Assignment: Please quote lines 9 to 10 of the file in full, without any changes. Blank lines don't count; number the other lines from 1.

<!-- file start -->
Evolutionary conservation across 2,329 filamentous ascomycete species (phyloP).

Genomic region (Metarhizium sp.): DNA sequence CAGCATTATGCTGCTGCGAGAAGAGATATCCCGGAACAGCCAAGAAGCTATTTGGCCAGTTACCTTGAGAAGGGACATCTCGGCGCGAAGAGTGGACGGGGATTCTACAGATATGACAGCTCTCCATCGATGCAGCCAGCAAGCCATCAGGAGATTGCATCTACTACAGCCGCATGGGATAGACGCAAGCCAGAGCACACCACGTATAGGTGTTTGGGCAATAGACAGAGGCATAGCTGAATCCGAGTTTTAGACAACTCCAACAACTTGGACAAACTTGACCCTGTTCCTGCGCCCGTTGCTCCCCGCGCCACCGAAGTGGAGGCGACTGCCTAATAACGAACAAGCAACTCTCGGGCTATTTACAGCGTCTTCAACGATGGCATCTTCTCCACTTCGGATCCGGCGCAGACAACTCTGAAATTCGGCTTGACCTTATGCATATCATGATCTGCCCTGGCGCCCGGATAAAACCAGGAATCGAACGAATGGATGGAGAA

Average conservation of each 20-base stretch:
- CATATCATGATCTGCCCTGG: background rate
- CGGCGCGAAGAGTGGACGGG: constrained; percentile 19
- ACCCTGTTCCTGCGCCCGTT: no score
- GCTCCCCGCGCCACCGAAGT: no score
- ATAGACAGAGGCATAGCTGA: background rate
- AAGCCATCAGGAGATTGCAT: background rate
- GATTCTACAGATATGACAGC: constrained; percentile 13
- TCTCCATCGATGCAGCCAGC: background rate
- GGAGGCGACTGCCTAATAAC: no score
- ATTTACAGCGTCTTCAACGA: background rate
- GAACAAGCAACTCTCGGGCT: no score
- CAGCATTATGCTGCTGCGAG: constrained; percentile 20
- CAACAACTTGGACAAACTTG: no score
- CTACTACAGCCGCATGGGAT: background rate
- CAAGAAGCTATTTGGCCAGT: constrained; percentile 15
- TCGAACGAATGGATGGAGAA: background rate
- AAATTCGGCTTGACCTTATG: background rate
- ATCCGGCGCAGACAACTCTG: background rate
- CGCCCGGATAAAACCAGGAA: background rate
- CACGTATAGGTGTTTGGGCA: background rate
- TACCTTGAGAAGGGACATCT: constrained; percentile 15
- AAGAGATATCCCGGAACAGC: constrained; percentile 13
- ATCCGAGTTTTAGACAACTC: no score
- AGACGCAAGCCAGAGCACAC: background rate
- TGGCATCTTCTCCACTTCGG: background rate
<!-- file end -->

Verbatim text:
- AAGCCATCAGGAGATTGCAT: background rate
- GATTCTACAGATATGACAGC: constrained; percentile 13